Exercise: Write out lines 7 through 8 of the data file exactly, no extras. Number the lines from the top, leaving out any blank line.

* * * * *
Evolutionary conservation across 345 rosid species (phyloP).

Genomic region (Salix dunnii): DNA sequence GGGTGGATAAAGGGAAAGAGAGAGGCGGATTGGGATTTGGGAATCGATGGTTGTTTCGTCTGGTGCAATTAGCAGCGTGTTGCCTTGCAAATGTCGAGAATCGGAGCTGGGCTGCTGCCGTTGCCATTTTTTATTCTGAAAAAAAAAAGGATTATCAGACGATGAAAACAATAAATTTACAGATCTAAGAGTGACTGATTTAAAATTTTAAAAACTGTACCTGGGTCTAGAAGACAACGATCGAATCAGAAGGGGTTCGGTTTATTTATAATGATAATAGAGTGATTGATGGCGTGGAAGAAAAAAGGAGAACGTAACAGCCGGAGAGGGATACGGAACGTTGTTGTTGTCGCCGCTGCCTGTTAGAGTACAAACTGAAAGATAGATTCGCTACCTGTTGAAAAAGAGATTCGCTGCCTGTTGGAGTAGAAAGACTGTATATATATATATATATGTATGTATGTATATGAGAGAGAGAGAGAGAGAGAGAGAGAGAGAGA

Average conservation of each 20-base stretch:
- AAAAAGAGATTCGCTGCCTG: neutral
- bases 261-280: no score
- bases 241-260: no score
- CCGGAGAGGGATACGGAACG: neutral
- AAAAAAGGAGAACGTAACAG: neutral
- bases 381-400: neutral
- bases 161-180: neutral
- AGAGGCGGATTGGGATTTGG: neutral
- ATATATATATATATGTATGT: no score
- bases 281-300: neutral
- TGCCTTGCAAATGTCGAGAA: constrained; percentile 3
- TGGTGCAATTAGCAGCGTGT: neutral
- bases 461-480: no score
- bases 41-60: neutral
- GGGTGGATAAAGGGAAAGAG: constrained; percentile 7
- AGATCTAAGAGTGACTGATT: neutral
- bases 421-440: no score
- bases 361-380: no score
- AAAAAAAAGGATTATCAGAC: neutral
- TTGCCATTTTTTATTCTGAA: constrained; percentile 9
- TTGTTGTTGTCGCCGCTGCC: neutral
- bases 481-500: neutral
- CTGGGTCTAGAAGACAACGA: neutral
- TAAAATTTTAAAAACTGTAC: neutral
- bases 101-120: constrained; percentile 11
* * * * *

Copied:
- CCGGAGAGGGATACGGAACG: neutral
- AAAAAAGGAGAACGTAACAG: neutral